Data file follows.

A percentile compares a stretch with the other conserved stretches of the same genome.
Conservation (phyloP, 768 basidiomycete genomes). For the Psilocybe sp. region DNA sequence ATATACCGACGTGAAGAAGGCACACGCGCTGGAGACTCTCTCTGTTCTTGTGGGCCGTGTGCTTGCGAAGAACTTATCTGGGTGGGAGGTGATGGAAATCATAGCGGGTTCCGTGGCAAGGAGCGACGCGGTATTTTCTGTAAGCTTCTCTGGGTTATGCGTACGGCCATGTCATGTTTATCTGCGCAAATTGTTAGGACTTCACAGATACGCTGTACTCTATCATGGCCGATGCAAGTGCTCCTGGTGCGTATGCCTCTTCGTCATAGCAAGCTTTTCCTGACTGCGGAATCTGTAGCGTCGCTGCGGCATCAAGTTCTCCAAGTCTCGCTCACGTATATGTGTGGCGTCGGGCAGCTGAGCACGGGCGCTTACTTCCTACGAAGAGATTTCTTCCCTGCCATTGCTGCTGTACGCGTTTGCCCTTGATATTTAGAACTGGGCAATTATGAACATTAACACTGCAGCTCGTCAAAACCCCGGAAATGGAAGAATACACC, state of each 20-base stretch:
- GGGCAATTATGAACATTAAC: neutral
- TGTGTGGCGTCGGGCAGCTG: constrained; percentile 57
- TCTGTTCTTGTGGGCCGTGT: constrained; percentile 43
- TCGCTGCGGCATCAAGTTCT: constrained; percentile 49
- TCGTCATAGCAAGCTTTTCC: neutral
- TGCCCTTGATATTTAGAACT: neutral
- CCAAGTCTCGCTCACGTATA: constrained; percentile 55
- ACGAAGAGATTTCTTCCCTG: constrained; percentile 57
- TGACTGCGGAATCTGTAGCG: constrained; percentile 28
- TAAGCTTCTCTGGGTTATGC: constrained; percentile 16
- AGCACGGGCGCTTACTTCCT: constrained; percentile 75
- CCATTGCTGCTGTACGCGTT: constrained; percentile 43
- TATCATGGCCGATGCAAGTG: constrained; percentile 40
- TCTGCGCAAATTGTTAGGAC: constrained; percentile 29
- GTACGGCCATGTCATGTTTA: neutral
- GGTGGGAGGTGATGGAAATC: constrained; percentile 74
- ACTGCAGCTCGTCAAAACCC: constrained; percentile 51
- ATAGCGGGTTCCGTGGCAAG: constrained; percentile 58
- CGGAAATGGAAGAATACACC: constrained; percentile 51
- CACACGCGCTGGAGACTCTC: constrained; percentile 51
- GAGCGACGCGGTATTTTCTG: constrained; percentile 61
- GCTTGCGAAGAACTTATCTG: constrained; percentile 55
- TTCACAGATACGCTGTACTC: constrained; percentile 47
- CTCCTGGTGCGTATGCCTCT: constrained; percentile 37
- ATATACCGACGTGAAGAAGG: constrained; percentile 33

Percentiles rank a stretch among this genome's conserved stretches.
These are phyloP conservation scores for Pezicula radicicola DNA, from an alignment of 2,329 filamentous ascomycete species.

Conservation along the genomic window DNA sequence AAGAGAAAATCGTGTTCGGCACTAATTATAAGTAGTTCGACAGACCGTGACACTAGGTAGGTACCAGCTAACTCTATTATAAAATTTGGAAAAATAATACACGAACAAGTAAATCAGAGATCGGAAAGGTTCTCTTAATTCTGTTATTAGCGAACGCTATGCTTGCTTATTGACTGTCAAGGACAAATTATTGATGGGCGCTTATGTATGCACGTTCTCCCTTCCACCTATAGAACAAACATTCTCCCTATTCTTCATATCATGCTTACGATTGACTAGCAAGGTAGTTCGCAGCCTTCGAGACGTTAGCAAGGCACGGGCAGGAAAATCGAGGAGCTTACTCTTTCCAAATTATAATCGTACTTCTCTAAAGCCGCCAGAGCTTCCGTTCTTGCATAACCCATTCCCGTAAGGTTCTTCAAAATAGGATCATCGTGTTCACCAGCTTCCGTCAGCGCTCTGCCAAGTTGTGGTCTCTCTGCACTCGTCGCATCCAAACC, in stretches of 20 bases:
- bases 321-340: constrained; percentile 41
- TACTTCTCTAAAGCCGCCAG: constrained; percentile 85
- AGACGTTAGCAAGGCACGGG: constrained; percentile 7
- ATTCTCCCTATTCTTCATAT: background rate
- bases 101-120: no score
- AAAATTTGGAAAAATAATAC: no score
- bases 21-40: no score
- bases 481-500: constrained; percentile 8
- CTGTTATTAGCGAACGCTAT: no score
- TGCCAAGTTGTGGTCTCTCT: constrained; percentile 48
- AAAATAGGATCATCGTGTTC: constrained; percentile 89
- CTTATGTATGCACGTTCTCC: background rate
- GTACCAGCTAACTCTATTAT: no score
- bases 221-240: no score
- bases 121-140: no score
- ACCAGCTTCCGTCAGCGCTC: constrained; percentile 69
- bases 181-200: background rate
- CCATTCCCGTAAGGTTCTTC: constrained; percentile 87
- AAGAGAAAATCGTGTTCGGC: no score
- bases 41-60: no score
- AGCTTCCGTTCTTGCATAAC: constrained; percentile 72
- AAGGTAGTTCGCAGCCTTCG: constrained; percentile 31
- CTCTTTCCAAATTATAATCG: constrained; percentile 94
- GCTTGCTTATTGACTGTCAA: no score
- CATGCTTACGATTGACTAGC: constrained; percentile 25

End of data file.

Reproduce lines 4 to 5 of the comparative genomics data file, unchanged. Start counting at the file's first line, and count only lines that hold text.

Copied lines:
- TGTGTGGCGTCGGGCAGCTG: constrained; percentile 57
- TCTGTTCTTGTGGGCCGTGT: constrained; percentile 43